5. Management by use only of visible figures, with little or no consideration of figures that are unknown or unknowable.
  6. Excessive medical costs. As reported by Dr. Deming in Out of the Crisis(pages 97-98), executives shared with him that the cost of medical care for their employees was amongst their largest overall expenses, not to mention the cost of medical care embedded in the purchase price of what they purchased from their suppliers.
  7. Excessive costs of liability, swelled by lawyers that work on contingency fees. (Seven Deadly Diseases of Management – The W. Edwards Deming Institute).

Furthermore, their elimination from hearts and minds and their discontinuation as “best practices” will not be easy; it will, in fact, be highly disruptive for a time (“Alas, cure of some of the diseases requires complete shakeup of Western style of management . . . cure of the deadly diseases will require total reconstruction of Western management,” Deming, 2018. p. 83).  Consequently, it will take concerted effort on the part of many, committed to the cause, to finally affect real and lasting change.

Interconnectedness and Influence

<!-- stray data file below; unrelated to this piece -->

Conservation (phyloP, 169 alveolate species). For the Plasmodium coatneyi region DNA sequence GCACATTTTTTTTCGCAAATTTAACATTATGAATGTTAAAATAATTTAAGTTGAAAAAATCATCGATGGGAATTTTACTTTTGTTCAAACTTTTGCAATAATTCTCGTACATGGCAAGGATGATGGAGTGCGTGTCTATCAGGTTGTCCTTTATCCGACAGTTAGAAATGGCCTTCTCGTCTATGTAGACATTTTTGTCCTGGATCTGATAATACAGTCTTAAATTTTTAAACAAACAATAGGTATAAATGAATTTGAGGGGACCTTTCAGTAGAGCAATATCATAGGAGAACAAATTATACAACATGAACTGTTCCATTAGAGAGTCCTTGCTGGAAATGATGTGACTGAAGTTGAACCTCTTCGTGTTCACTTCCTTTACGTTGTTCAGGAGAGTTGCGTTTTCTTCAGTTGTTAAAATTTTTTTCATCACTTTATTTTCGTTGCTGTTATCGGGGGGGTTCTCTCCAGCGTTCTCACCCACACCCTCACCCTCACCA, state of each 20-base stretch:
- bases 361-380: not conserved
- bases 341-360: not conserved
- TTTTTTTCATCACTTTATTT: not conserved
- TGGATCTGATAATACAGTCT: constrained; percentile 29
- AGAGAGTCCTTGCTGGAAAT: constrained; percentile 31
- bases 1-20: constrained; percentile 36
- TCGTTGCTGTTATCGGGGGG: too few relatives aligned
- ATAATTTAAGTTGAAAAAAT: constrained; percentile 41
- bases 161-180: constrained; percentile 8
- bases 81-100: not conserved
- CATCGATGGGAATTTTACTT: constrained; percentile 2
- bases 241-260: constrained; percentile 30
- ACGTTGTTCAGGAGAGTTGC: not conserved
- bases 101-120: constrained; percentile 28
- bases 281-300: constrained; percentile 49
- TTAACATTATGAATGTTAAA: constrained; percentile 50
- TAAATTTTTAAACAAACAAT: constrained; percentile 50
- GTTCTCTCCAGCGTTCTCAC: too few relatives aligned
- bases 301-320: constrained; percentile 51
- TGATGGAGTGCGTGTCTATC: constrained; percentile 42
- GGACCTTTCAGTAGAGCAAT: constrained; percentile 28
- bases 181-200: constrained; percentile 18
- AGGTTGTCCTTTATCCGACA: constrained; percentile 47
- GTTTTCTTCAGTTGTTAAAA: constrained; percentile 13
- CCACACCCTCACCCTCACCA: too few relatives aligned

As we have seen, the System of Profound Knowledge is meant to work in harmony with the 14 Points to achieve a total and complete transformation of an organization.  Unsurprisingly, they are also important tools in the fight to purge a company of the Deadly Diseases and Obstacles which can so easily take hold.  But how, exactly is this accomplished?  What level of interrelatedness between Deming’s three notions really exists?  In truth, there is quite a bit.  First, when appreciating a system one must take a very broad view and assume a “big picture” perspective so one can learn that the whole really is greater than the sum of its parts.  Points 2, 9, and 14, therefore, are direct applications of this leg of Deming’s System because when put in place they force the structure to work together to achieve commonality of purpose in ways never before achieved.  Consequently, deadly disease number 2 is banished accordingly.  Secondly, knowledge of variation requires understanding that ebb and flow will inevitably occur as a result of both special and common causes and that it is therefore critical to subsequently know when to intervene and when to not.  Inappropriate and unnecessary tampering, after all, usually makes things worse not better.  In this instance, points 1, 3, 5, and 7 are those that dovetail with this concept because recognizing variation for what it is allows one to continuously move purposefully forward, as points 1, 3, 5, and 7 demand one do.  Obviously, then, this deprives deadly disease number 1 of the indecision and uncertainty it needs to survive.  Next, Dr. Deming wrote in The New Economics that “The theory of knowledge helps us to understand that management in any form is prediction . . . Rational prediction requires theory and builds knowledge through systematic revision and extension of theory based on comparison of prediction with observation” (Deming, 2018. p. 69).  As such, the 14 points that derive from this idea are numbers 4, 6, and 10 because one can reasonably foresee the consequences of both the initial opposition to their implementation, as well as the eventual positive outcomes that would result if the new course embarked upon is successfully stayed.  If so, deadly diseases 5, 6, and 7 will undoubtedly fall by the wayside because numbers will be examined through the lens of logic and reason instead of supposition and assumption.  Finally, Dr. Deming well understood that knowing your people is just as critical as understanding your product and process, valuing potential probabilities, and formulating possible predictions.  This is why psychology is the last, but certainly not the least, component of his System of Knowledge.  Rather naturally, points 8, 11, 12, and 13 align with this psychological aspect because they all have to do with addressing people’s known (and unknown) problems.  As such, when utilized properly, deadly diseases 3 and 4 are removed as impediments to progress because fear is banished and the psychological contract between employer and employee is fulfilled thus eliminating the desire to seek greener pastures elsewhere.